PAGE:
It’s called the Easycard; And the Taiwanese are using it for everything.
From, the BBC:
Beep, and a smart card gets you on a bus.
Beep, and the same card opens your office door. Beep, and you buy your coffee at a corner shop. Beep, you pay for parking, open the exit gate. Beep, check out a library book.
Beep. Beep. Beep. At school or university, the card becomes your ID.
The country’s mass adoption of tap and go, RFID technology has created a utility for the single piece of plastic. But there are security concerns, as well as reasons that the smart card hasn’t spread past Asia.
No doubt, the Easycard is ripe for hacking.
Once somebody hacked one of the cards and loaded it with more – fake – money. As soon as the card was used, the company spotted the fraud and alerted police.
The second-generation card, launched in 2012, has a chip similar to modern credit cards.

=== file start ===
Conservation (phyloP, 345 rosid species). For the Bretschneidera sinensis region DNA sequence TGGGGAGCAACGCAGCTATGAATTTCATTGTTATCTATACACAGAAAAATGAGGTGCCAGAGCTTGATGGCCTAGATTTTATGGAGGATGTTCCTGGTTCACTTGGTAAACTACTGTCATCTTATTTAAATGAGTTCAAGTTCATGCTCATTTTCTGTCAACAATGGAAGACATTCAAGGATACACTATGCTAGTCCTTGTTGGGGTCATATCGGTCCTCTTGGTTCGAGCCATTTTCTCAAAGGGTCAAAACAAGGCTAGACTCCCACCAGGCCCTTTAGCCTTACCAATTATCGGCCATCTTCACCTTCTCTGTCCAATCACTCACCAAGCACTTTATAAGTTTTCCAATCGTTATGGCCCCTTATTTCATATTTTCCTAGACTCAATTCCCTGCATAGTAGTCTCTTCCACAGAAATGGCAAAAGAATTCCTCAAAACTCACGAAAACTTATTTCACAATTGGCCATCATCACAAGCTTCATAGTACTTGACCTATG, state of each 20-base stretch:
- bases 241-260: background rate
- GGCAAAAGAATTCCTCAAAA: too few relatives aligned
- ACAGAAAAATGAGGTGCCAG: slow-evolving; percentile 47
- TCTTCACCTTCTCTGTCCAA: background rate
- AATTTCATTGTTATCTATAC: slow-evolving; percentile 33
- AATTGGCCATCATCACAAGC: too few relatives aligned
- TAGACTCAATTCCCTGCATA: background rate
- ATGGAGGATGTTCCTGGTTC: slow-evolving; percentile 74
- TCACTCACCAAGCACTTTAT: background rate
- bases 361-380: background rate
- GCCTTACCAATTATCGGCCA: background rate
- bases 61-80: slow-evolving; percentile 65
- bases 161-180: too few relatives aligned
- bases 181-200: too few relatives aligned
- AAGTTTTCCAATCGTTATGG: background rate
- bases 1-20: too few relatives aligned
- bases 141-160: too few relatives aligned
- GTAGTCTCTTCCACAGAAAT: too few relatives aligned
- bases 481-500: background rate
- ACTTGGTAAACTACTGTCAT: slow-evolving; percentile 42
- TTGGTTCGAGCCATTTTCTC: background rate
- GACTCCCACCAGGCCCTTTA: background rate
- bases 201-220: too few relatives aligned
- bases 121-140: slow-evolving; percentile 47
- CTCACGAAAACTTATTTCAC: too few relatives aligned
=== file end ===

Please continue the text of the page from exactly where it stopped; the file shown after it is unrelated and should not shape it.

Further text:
It protects all data with a long encryption key and is much harder to hack, says Mr Chang.
Security is more of an issue when the Easycard is also used as an ID card. Then it shows the owner’s name and picture – and it could allow an intruder into your office.
Does that mean that Americans could start seeing such a smart card being used?
Just like new payment technologies here, in the U.S., the card was first piloted on mass transit systems (read: ISIS partnerships with transportation authorities in Austin and Salt Lake City).
Indeed, the technology is already readily available, domestically.
American Express’ digital wallet Serve certainly encorporates this idea using a prepaid mag stripe card. PayPal has also promoted the thought with its push into the real world — users can now fund their virtual wallets using any number of payment methods. Square, too, is a proponent of this method.